'Lady Independence' was released in 2008 and returned to the area with a mate to build a nest!
'Destiny' (L3) was released Summer 2013. Sighted by Joshua Anderson Feb. 2015.
'Halo' (L1) was released Summer 2011. Spotted in Ontario in 2012. Photo by Ron Kingswood.
'Justice' (E5) was released Summer of 2015. Sighted by Annette Piechowski on Lake Erie.
'Ranger' (F2) was released Summer 2012. Sighted in Ohio by Holly VandenBrick in Feb. 2014.
'Wilson' (V4) was released Summer 2014. Spotted in Michigan by John Clements Fall 2014.
'Semper Fortis' (N5) was released Aug. 4, 2015. Spotted in Ohio by Bruce Wunderlich Feb. 2016.
'Winfield' (N5) was released Apr. 24, 2014. Spotted in Ohio by Gary Dietz Sept. 2014.
'Survivor' (PH6) was released 7-9-16. Spotted in Canada on Mattagami River 6-1-17 by Betty Naveau.
'Chief' (K7) was released 6-28-17. Spotted in NW Ohio on 4-11-18. Photo: Eunice Koebel.
The AEF’s Captive Breed-and-Release and Hacking programs have resulted in the the release 166 young Bald Eagles and 11 Golden Eagles into the foothills of the Great Smoky Mountains in East Tennessee from 1992 through 2018. The AEF has also supported numerous recovery and protection projects in other states and has assisted with more than 100 other releases in Tennessee.
Sadly, the success rate of Eagles in their first year is about 50%. However, by receiving reports and photographs of Eaglets from people who have seen them years later—if they are still wearing their patagial wing tag or if their USFWS band can be photographed—we know our hacking program is successful. Our Eagles have been photographed in Ohio and as far away as the Great Lakes and into Canada.
Amongst dozens and dozens of these sightings, the following success stories have especially spoken to the success of the AEF’s Captive-Breeding and Hacking programs.
Sevierville Kroger Eagles: Lady Independence & Sir Hatcher
‘Lady Independence’ & ‘Sir Hatcher’ are a pair of wild Bald Eagles that built a nest just 8 miles from the American Eagle Foundation in 2011. They have produced several young since 2013. In 2012, AEF volunteer John Prickett noticed the female of this pair was wearing a metal USFWS leg band. In 2014, he and a friend took photos of this band from different angles, allowing the AEF to piece the number together and reveal the identity of this Eagle.
The AEF was elated to learn that this female had been hatched and raised by non-releasable Bald Eagle breeding pair “Independence” and “Franklin” and then released into the wild from the AEF’s Hack Tower on Douglas Lake in 2008!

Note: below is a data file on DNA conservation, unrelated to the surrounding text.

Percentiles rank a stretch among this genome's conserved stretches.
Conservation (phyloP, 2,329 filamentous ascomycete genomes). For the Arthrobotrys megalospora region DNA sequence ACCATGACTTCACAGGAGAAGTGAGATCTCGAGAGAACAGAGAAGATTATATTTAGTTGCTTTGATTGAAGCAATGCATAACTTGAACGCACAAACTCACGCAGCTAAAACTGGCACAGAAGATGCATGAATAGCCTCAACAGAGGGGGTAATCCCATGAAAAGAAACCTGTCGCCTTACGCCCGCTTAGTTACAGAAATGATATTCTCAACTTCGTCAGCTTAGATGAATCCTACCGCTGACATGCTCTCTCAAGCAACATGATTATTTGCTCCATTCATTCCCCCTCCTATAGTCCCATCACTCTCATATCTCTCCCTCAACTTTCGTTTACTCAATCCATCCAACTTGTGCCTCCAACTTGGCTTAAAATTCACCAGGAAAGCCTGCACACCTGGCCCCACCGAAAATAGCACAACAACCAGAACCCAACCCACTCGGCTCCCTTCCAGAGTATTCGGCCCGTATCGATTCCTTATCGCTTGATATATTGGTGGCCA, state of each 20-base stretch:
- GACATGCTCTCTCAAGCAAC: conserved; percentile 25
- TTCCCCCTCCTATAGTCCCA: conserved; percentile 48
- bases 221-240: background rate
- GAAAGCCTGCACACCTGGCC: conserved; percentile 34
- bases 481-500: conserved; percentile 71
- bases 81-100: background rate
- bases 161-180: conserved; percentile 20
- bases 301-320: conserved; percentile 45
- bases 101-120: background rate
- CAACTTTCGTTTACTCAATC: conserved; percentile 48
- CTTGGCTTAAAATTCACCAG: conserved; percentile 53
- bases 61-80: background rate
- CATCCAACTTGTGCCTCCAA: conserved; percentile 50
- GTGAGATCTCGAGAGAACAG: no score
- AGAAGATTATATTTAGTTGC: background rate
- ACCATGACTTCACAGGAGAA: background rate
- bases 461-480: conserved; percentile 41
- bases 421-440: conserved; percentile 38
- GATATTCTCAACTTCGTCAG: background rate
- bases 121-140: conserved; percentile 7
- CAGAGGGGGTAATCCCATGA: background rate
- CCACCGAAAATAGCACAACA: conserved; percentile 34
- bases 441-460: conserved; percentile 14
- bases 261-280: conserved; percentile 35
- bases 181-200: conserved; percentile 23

After fledging into the wild and reaching sexual maturity, she chose a mate and returned with him to the Pigeon Forge area to build their first nest!
She was named Lady Independence in honor of her mother. The male was named Sir Hatcher after Bob Hatcher, Eagle conservationist, who began the first hacking project in Tennessee.
Lady Independence & Sir Hatcher II
In the winter of 2018, local photographer Charles Collins contacted Al Cecere, AEF President, to inform AEF that there was a new male adult bald eagle seen perched with Lady Independence at the nest, and this eagle was also wearing a metal leg band.
Mr. Collins made many attempts to capture the new male’s band number, but it wasn’t until March 23, 2018 that the new male’s band number (USFWS #629-43876) was confirmed by close-up photos.
AEF records show the new male, now approximately 6 years old, was brought to AEF in 2012 because he failed to fledge from his wild nest located in Marion County, TN. The eaglet was placed in AEF’s Douglas Lake hack tower and was released at approximately 14-16 weeks old. The eaglet was named Chattanooga at the time of the release, was given patagial tag of B2, and USFWS band # 629-43867.
To continue honoring the contributions of Bob Hatcher to the restoration of the Bald Eagle in Tennessee, the new male has been named Sir Hatcher II.
Three eaglets hatched in the nest during the 2018 season—4-3-18, 4-4-18, & 4-6-18. The parents were awesome and kept the nest well stocked with food. However, after 3 interventions of removing fishing tackle (hooks, lines, sinkers) from their nest, and facilitating the removal of a hook from one of the eaglet’s stomachs, it was determined by the USFWS and AEF that the safest action going forward was to remove the eaglets to the hack tower. They were at the right age to do that, and it ensured that they would not be in further danger from fishing tackle brought into the nest along with the fish. The three eaglets were successfully released from the Hack Tower on June 28, 2018.